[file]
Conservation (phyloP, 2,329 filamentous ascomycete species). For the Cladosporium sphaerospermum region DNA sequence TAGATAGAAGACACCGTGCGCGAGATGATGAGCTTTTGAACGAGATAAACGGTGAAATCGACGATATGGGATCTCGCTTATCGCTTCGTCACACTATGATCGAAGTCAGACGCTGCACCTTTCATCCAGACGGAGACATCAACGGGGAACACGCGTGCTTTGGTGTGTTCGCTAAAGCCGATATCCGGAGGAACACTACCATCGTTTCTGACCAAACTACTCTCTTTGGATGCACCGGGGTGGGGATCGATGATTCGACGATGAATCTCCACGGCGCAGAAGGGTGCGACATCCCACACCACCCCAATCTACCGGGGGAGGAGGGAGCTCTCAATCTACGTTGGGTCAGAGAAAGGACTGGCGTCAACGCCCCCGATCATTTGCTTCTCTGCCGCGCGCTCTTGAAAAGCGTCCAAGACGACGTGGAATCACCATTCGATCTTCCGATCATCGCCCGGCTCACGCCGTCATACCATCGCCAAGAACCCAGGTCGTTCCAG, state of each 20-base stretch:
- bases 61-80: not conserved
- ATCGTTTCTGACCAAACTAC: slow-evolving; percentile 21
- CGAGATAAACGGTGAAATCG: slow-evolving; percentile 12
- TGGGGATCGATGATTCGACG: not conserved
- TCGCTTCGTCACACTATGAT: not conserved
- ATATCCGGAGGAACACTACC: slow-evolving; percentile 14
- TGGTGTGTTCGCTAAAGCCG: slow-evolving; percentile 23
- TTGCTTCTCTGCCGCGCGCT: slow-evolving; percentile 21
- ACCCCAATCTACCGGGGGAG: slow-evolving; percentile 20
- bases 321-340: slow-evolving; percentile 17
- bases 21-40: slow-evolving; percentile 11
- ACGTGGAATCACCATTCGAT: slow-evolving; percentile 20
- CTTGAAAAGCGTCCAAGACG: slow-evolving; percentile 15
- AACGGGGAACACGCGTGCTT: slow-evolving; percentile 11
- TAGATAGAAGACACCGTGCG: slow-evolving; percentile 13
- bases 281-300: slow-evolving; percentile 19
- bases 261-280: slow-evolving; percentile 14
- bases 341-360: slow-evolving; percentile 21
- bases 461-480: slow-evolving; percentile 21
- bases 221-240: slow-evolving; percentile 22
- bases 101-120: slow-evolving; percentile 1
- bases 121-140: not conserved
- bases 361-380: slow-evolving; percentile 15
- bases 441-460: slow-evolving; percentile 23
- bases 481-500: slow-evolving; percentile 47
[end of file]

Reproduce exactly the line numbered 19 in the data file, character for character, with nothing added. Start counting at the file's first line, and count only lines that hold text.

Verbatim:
- bases 341-360: slow-evolving; percentile 21